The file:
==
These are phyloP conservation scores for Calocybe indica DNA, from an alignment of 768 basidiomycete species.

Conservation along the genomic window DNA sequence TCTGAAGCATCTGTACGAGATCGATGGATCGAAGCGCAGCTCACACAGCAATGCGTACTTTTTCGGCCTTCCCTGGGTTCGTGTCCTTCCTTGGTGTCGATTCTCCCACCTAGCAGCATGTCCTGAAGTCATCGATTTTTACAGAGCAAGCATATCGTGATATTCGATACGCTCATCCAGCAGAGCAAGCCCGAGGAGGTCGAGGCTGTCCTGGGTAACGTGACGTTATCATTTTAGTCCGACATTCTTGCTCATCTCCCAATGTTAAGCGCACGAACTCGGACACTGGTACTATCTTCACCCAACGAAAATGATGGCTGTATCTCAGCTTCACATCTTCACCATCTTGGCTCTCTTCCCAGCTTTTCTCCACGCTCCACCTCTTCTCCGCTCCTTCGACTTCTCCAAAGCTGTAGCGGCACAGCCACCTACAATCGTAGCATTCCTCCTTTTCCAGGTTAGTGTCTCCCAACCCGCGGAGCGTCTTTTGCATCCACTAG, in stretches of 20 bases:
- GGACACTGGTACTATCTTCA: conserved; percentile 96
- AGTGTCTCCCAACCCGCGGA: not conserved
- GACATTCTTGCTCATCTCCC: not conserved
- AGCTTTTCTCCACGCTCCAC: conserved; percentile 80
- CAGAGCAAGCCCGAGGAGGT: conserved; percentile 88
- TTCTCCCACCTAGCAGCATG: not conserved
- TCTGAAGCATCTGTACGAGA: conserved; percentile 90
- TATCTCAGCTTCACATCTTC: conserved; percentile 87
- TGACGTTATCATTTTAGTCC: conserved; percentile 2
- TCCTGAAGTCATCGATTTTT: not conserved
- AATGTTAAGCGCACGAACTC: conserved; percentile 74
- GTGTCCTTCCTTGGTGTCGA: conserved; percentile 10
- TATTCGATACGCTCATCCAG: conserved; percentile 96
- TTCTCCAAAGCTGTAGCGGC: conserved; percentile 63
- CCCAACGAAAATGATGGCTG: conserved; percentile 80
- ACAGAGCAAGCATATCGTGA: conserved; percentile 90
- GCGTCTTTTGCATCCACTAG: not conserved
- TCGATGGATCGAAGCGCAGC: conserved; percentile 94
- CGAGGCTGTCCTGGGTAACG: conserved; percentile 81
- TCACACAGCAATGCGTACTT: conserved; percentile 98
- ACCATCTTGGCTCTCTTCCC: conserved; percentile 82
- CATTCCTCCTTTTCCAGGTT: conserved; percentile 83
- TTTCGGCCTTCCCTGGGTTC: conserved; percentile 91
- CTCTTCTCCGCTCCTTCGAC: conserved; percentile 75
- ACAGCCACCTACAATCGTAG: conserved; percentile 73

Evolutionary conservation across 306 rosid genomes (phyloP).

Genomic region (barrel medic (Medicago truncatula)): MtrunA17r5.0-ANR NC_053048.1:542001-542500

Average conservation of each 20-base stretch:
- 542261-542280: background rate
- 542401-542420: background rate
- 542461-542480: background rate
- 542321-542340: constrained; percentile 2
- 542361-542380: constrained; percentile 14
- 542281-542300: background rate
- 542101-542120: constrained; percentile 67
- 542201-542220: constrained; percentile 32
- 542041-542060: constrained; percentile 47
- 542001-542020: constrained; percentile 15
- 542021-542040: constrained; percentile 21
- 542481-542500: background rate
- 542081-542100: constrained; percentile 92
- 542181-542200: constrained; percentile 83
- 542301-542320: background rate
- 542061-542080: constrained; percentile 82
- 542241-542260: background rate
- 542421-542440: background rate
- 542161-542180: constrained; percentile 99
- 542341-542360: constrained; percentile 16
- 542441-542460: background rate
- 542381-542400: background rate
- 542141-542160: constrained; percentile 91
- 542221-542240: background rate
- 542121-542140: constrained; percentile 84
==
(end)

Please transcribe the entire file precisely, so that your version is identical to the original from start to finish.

These are phyloP conservation scores for Calocybe indica DNA, from an alignment of 768 basidiomycete species.

Conservation along the genomic window DNA sequence TCTGAAGCATCTGTACGAGATCGATGGATCGAAGCGCAGCTCACACAGCAATGCGTACTTTTTCGGCCTTCCCTGGGTTCGTGTCCTTCCTTGGTGTCGATTCTCCCACCTAGCAGCATGTCCTGAAGTCATCGATTTTTACAGAGCAAGCATATCGTGATATTCGATACGCTCATCCAGCAGAGCAAGCCCGAGGAGGTCGAGGCTGTCCTGGGTAACGTGACGTTATCATTTTAGTCCGACATTCTTGCTCATCTCCCAATGTTAAGCGCACGAACTCGGACACTGGTACTATCTTCACCCAACGAAAATGATGGCTGTATCTCAGCTTCACATCTTCACCATCTTGGCTCTCTTCCCAGCTTTTCTCCACGCTCCACCTCTTCTCCGCTCCTTCGACTTCTCCAAAGCTGTAGCGGCACAGCCACCTACAATCGTAGCATTCCTCCTTTTCCAGGTTAGTGTCTCCCAACCCGCGGAGCGTCTTTTGCATCCACTAG, in stretches of 20 bases:
- GGACACTGGTACTATCTTCA: conserved; percentile 96
- AGTGTCTCCCAACCCGCGGA: not conserved
- GACATTCTTGCTCATCTCCC: not conserved
- AGCTTTTCTCCACGCTCCAC: conserved; percentile 80
- CAGAGCAAGCCCGAGGAGGT: conserved; percentile 88
- TTCTCCCACCTAGCAGCATG: not conserved
- TCTGAAGCATCTGTACGAGA: conserved; percentile 90
- TATCTCAGCTTCACATCTTC: conserved; percentile 87
- TGACGTTATCATTTTAGTCC: conserved; percentile 2
- TCCTGAAGTCATCGATTTTT: not conserved
- AATGTTAAGCGCACGAACTC: conserved; percentile 74
- GTGTCCTTCCTTGGTGTCGA: conserved; percentile 10
- TATTCGATACGCTCATCCAG: conserved; percentile 96
- TTCTCCAAAGCTGTAGCGGC: conserved; percentile 63
- CCCAACGAAAATGATGGCTG: conserved; percentile 80
- ACAGAGCAAGCATATCGTGA: conserved; percentile 90
- GCGTCTTTTGCATCCACTAG: not conserved
- TCGATGGATCGAAGCGCAGC: conserved; percentile 94
- CGAGGCTGTCCTGGGTAACG: conserved; percentile 81
- TCACACAGCAATGCGTACTT: conserved; percentile 98
- ACCATCTTGGCTCTCTTCCC: conserved; percentile 82
- CATTCCTCCTTTTCCAGGTT: conserved; percentile 83
- TTTCGGCCTTCCCTGGGTTC: conserved; percentile 91
- CTCTTCTCCGCTCCTTCGAC: conserved; percentile 75
- ACAGCCACCTACAATCGTAG: conserved; percentile 73

Evolutionary conservation across 306 rosid genomes (phyloP).

Genomic region (barrel medic (Medicago truncatula)): MtrunA17r5.0-ANR NC_053048.1:542001-542500

Average conservation of each 20-base stretch:
- 542261-542280: background rate
- 542401-542420: background rate
- 542461-542480: background rate
- 542321-542340: constrained; percentile 2
- 542361-542380: constrained; percentile 14
- 542281-542300: background rate
- 542101-542120: constrained; percentile 67
- 542201-542220: constrained; percentile 32
- 542041-542060: constrained; percentile 47
- 542001-542020: constrained; percentile 15
- 542021-542040: constrained; percentile 21
- 542481-542500: background rate
- 542081-542100: constrained; percentile 92
- 542181-542200: constrained; percentile 83
- 542301-542320: background rate
- 542061-542080: constrained; percentile 82
- 542241-542260: background rate
- 542421-542440: background rate
- 542161-542180: constrained; percentile 99
- 542341-542360: constrained; percentile 16
- 542441-542460: background rate
- 542381-542400: background rate
- 542141-542160: constrained; percentile 91
- 542221-542240: background rate
- 542121-542140: constrained; percentile 84